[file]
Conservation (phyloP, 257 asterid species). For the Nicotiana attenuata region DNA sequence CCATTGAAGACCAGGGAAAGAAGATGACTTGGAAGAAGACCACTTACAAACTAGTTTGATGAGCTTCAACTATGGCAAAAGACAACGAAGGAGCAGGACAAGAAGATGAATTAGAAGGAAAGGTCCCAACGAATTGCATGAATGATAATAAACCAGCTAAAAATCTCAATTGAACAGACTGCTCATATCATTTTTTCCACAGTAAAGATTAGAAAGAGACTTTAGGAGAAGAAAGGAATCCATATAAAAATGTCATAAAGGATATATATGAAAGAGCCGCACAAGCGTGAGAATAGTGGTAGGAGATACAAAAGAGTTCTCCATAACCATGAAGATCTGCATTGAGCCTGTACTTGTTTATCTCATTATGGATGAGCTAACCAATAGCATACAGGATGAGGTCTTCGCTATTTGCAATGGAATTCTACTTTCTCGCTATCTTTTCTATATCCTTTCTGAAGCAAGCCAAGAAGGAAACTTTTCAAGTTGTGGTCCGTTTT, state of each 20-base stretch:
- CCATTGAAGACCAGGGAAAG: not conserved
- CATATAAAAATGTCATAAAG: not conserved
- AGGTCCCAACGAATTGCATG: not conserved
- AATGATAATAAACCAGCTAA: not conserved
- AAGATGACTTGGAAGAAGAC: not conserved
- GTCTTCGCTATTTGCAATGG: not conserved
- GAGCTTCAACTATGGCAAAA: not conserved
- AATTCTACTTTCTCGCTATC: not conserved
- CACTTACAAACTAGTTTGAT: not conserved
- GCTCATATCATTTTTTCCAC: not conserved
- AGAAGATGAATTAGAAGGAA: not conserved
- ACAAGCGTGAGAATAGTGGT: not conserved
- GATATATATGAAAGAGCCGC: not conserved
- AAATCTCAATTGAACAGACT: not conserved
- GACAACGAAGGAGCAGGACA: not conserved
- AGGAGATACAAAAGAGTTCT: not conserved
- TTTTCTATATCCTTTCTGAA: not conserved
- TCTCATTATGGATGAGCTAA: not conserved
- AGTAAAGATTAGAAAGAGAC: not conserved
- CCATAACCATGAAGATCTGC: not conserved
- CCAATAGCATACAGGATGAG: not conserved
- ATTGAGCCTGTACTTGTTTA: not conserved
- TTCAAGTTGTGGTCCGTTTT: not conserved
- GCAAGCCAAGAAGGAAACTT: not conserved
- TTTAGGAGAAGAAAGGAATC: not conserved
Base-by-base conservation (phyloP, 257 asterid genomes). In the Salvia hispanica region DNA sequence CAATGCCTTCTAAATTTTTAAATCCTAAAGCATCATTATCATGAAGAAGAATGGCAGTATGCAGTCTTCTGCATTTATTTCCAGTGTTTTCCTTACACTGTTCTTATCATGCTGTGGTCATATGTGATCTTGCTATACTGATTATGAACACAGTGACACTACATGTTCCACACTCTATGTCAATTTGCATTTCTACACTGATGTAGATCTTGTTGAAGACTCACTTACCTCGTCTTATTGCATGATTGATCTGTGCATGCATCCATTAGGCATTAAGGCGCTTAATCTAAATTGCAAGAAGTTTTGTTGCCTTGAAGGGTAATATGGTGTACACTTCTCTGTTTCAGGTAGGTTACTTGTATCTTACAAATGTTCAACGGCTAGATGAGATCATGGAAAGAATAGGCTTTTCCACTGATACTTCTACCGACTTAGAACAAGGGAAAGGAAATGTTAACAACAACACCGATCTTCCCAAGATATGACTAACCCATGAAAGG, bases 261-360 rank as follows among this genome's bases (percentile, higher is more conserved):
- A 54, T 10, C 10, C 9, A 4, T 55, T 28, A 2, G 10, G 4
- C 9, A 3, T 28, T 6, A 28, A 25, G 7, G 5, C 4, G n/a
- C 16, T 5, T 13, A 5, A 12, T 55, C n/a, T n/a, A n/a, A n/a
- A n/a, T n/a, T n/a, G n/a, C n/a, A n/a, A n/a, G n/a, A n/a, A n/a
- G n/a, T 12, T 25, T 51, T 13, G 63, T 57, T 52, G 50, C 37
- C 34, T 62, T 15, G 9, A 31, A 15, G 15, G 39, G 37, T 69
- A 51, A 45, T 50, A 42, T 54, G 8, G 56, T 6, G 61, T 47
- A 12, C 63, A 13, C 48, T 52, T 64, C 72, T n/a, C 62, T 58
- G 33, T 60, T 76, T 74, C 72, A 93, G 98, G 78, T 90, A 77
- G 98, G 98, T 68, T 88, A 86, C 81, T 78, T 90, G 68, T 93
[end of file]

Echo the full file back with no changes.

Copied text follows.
Conservation (phyloP, 257 asterid species). For the Nicotiana attenuata region DNA sequence CCATTGAAGACCAGGGAAAGAAGATGACTTGGAAGAAGACCACTTACAAACTAGTTTGATGAGCTTCAACTATGGCAAAAGACAACGAAGGAGCAGGACAAGAAGATGAATTAGAAGGAAAGGTCCCAACGAATTGCATGAATGATAATAAACCAGCTAAAAATCTCAATTGAACAGACTGCTCATATCATTTTTTCCACAGTAAAGATTAGAAAGAGACTTTAGGAGAAGAAAGGAATCCATATAAAAATGTCATAAAGGATATATATGAAAGAGCCGCACAAGCGTGAGAATAGTGGTAGGAGATACAAAAGAGTTCTCCATAACCATGAAGATCTGCATTGAGCCTGTACTTGTTTATCTCATTATGGATGAGCTAACCAATAGCATACAGGATGAGGTCTTCGCTATTTGCAATGGAATTCTACTTTCTCGCTATCTTTTCTATATCCTTTCTGAAGCAAGCCAAGAAGGAAACTTTTCAAGTTGTGGTCCGTTTT, state of each 20-base stretch:
- CCATTGAAGACCAGGGAAAG: not conserved
- CATATAAAAATGTCATAAAG: not conserved
- AGGTCCCAACGAATTGCATG: not conserved
- AATGATAATAAACCAGCTAA: not conserved
- AAGATGACTTGGAAGAAGAC: not conserved
- GTCTTCGCTATTTGCAATGG: not conserved
- GAGCTTCAACTATGGCAAAA: not conserved
- AATTCTACTTTCTCGCTATC: not conserved
- CACTTACAAACTAGTTTGAT: not conserved
- GCTCATATCATTTTTTCCAC: not conserved
- AGAAGATGAATTAGAAGGAA: not conserved
- ACAAGCGTGAGAATAGTGGT: not conserved
- GATATATATGAAAGAGCCGC: not conserved
- AAATCTCAATTGAACAGACT: not conserved
- GACAACGAAGGAGCAGGACA: not conserved
- AGGAGATACAAAAGAGTTCT: not conserved
- TTTTCTATATCCTTTCTGAA: not conserved
- TCTCATTATGGATGAGCTAA: not conserved
- AGTAAAGATTAGAAAGAGAC: not conserved
- CCATAACCATGAAGATCTGC: not conserved
- CCAATAGCATACAGGATGAG: not conserved
- ATTGAGCCTGTACTTGTTTA: not conserved
- TTCAAGTTGTGGTCCGTTTT: not conserved
- GCAAGCCAAGAAGGAAACTT: not conserved
- TTTAGGAGAAGAAAGGAATC: not conserved
Base-by-base conservation (phyloP, 257 asterid genomes). In the Salvia hispanica region DNA sequence CAATGCCTTCTAAATTTTTAAATCCTAAAGCATCATTATCATGAAGAAGAATGGCAGTATGCAGTCTTCTGCATTTATTTCCAGTGTTTTCCTTACACTGTTCTTATCATGCTGTGGTCATATGTGATCTTGCTATACTGATTATGAACACAGTGACACTACATGTTCCACACTCTATGTCAATTTGCATTTCTACACTGATGTAGATCTTGTTGAAGACTCACTTACCTCGTCTTATTGCATGATTGATCTGTGCATGCATCCATTAGGCATTAAGGCGCTTAATCTAAATTGCAAGAAGTTTTGTTGCCTTGAAGGGTAATATGGTGTACACTTCTCTGTTTCAGGTAGGTTACTTGTATCTTACAAATGTTCAACGGCTAGATGAGATCATGGAAAGAATAGGCTTTTCCACTGATACTTCTACCGACTTAGAACAAGGGAAAGGAAATGTTAACAACAACACCGATCTTCCCAAGATATGACTAACCCATGAAAGG, bases 261-360 rank as follows among this genome's bases (percentile, higher is more conserved):
- A 54, T 10, C 10, C 9, A 4, T 55, T 28, A 2, G 10, G 4
- C 9, A 3, T 28, T 6, A 28, A 25, G 7, G 5, C 4, G n/a
- C 16, T 5, T 13, A 5, A 12, T 55, C n/a, T n/a, A n/a, A n/a
- A n/a, T n/a, T n/a, G n/a, C n/a, A n/a, A n/a, G n/a, A n/a, A n/a
- G n/a, T 12, T 25, T 51, T 13, G 63, T 57, T 52, G 50, C 37
- C 34, T 62, T 15, G 9, A 31, A 15, G 15, G 39, G 37, T 69
- A 51, A 45, T 50, A 42, T 54, G 8, G 56, T 6, G 61, T 47
- A 12, C 63, A 13, C 48, T 52, T 64, C 72, T n/a, C 62, T 58
- G 33, T 60, T 76, T 74, C 72, A 93, G 98, G 78, T 90, A 77
- G 98, G 98, T 68, T 88, A 86, C 81, T 78, T 90, G 68, T 93